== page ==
Luke Starkey’s review published on Letterboxd:
Yesterday plays with an interesting concept, but Danny Boyle fails to really make good on much of the potential such a story offers.
I'm kinda neutral when it comes to the Beatles, and so I was neither blown away or offended by certain aspects of Yesterday's plot, but I can imagine die-hard fans would no doubt have a pretty solid opinion, for better or worse. I meanwhile simply judged the movie based on what I saw, and it was... at best okay. Not bad, but not at all great. It falls well short of Boyle’s better pieces of cinema. As a comedy, it worked. It's rife with awkward dry British humor, and our lead in Himesh Petal delivers perfectly. Neither his or Lili James’s performances are lacking, even if the love story their two characters share is a little paint by the numbers.
Where the movie lacks is in its negligence in taking advantage of the opportunities offered in its plot. A man wakes up after a global event has somehow rewritten history. Almost as if he's he's living in a parallel universe of sorts and he seems to be the only one aware of it. The how or why are never explored, or even given the slightest look in. Instead, the full focus is given to our lead, Jack Malik who after discovering the Beatles have never become a thing, takes to stealing their music and presenting it as his own, and the world falls in love with him. Okay, so it's a film for music lovers. Not Scifi fans, I get that. Kind of like What Women Want is a romance film when it could've made for a sinister as fuck thriller. But even so, the repercussions of stealing some of the greatest ballads ever are nothing to be just looked over, but in Yesterday that's exactly what happens. There's an internal struggle with the guilt, but never an external threat of any sort. He gains a rival in Ed Sherin who proper outstays his welcome as a jarring distraction in a part that should've simply been a cameo. Kate Mckinnon meanwhile co-stars as what feels like the attempt to draw in American audiences, bringing her usual schtick which really has no place in a film what's greatest asset is British humor.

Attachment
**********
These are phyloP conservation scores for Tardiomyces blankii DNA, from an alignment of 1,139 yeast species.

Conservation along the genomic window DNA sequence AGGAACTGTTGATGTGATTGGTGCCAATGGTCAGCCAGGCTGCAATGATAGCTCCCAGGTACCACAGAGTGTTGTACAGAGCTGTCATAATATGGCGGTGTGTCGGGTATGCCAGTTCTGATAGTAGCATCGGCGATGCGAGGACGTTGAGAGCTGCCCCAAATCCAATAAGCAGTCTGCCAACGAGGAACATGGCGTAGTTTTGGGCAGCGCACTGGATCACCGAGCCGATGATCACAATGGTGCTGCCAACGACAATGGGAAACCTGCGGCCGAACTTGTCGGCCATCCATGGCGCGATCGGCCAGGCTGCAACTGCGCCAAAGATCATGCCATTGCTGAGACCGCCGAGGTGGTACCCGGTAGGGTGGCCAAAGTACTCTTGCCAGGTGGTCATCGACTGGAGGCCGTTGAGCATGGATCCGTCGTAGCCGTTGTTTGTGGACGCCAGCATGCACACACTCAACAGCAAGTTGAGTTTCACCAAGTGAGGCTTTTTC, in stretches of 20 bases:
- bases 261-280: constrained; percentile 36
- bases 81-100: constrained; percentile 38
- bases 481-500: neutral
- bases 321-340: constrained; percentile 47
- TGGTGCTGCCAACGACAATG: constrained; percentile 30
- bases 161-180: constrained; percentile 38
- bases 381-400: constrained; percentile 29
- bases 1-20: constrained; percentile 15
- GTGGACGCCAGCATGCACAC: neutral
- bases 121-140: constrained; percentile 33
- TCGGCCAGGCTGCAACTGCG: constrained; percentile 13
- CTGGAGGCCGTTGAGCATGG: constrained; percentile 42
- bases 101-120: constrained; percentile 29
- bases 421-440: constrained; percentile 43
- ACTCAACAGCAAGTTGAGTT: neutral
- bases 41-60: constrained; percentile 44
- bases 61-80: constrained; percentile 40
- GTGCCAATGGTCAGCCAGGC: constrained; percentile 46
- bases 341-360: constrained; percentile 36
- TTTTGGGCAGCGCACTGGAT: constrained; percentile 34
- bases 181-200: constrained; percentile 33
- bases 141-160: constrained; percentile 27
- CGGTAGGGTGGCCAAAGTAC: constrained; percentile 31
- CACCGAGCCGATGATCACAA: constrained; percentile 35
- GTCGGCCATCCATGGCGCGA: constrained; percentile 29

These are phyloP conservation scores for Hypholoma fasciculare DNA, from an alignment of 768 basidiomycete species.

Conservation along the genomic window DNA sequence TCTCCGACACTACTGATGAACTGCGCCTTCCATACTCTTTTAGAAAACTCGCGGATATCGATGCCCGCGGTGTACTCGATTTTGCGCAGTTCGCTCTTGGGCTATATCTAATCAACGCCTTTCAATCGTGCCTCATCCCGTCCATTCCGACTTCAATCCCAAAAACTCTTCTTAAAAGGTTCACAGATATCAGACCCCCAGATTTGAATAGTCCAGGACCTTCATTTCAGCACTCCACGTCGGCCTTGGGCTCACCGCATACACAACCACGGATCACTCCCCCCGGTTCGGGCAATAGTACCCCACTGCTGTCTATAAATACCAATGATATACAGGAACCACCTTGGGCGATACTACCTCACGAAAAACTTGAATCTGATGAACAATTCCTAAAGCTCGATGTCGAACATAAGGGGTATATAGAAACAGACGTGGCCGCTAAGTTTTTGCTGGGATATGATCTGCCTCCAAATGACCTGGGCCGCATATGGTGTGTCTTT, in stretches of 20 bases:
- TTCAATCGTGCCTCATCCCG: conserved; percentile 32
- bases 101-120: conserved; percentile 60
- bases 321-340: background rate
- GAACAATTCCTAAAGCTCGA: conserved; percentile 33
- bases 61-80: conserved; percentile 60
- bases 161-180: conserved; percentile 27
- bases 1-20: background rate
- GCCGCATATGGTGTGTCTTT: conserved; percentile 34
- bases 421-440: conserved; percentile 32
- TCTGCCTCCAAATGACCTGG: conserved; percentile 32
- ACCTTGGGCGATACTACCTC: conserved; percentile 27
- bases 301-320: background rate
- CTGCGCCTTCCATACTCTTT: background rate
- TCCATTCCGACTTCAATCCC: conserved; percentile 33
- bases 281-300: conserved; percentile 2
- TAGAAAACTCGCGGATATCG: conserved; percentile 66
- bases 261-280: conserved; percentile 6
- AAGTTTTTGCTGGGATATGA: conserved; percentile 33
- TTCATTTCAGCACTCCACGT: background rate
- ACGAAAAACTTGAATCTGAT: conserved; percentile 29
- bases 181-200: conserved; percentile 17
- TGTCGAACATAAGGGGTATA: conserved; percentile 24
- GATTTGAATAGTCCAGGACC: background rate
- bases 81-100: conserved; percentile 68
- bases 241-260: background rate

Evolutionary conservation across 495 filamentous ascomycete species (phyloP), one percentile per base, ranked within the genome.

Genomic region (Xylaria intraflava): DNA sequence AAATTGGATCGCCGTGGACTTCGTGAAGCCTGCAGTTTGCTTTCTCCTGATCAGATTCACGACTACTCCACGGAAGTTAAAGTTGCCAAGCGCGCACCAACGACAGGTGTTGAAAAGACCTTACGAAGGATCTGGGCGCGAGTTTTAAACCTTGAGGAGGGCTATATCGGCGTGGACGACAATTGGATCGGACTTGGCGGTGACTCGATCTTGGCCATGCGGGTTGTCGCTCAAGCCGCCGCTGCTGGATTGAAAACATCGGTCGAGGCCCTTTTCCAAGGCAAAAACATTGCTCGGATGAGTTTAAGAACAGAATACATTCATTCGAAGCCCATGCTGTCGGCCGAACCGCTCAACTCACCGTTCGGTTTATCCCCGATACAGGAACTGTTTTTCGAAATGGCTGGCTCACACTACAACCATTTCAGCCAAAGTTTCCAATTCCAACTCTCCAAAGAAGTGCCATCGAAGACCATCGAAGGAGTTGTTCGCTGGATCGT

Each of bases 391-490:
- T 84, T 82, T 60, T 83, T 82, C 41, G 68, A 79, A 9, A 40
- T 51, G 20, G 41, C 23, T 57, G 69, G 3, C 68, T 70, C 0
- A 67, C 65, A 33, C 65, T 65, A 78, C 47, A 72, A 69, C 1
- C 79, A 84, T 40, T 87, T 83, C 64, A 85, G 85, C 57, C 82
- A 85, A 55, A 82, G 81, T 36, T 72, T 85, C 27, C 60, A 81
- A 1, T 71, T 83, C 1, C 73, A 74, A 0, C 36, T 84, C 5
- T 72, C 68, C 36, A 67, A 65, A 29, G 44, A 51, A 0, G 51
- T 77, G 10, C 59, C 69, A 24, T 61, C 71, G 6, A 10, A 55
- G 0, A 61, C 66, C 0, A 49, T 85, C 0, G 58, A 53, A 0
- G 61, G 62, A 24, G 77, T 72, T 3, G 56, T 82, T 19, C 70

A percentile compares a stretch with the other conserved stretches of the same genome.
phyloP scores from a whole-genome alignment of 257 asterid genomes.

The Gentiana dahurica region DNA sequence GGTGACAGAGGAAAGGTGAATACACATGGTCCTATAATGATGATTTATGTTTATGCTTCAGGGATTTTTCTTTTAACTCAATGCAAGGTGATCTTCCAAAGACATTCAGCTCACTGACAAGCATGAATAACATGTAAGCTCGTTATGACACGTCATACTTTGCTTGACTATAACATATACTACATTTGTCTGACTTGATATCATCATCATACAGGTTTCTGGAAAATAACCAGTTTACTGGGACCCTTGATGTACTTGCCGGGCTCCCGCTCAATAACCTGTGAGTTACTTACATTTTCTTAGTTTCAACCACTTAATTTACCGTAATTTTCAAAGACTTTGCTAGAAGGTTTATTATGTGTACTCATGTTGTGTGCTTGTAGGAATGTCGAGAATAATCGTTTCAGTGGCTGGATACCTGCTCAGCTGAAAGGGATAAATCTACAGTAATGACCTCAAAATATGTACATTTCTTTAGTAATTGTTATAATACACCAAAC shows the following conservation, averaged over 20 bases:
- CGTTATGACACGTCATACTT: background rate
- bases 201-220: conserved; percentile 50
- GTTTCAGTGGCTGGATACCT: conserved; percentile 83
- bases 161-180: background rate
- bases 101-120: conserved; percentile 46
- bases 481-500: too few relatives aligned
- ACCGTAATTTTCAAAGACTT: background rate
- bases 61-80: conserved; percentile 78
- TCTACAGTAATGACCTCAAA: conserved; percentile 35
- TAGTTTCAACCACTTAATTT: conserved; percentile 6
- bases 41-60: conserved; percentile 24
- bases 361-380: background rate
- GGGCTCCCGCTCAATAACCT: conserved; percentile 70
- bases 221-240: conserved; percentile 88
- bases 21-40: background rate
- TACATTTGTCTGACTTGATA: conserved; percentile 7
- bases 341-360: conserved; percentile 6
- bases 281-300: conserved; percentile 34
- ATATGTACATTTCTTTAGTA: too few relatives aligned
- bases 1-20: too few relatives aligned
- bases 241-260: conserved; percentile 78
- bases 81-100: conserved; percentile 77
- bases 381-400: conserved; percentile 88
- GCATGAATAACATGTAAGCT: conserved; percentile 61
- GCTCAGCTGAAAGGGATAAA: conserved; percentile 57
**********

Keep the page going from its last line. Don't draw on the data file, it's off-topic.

All in all, Yesterday feels like a desperate attempt by Boyle to appeal to a more family-friendly crowd. He's avoided any risk and focused more on humor than narrative. Quickly enough things conclude almost too perfectly, and while I wasn't thrilled, I was at least mildly entertained.